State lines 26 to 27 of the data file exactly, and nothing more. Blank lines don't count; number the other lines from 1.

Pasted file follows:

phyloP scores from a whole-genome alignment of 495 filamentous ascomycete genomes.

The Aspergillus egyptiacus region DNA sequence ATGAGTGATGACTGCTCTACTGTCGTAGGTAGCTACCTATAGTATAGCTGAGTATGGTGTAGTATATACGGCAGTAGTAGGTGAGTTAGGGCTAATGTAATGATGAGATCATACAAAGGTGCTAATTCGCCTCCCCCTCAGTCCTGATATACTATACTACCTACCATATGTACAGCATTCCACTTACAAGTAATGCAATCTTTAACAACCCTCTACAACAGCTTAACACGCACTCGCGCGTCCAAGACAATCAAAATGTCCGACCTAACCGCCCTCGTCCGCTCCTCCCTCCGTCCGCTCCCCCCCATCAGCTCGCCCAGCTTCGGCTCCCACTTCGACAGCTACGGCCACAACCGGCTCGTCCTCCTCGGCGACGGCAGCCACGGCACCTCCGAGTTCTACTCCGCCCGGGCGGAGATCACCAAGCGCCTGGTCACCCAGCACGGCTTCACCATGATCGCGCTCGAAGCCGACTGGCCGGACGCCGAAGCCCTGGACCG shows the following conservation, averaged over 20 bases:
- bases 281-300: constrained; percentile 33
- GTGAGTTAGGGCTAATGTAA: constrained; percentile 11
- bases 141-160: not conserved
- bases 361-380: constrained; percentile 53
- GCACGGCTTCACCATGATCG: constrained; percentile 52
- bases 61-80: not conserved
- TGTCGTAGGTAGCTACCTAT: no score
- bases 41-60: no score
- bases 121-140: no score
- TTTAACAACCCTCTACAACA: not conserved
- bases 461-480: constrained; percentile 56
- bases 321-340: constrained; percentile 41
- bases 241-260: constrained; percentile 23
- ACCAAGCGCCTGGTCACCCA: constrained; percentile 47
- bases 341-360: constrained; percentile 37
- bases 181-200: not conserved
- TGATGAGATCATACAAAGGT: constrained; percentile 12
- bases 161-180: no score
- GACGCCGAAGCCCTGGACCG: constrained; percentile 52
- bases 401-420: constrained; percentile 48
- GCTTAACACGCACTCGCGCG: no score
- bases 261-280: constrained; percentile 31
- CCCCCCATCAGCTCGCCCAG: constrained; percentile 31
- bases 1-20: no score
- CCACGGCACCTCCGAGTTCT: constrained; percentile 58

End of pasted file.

- bases 1-20: no score
- CCACGGCACCTCCGAGTTCT: constrained; percentile 58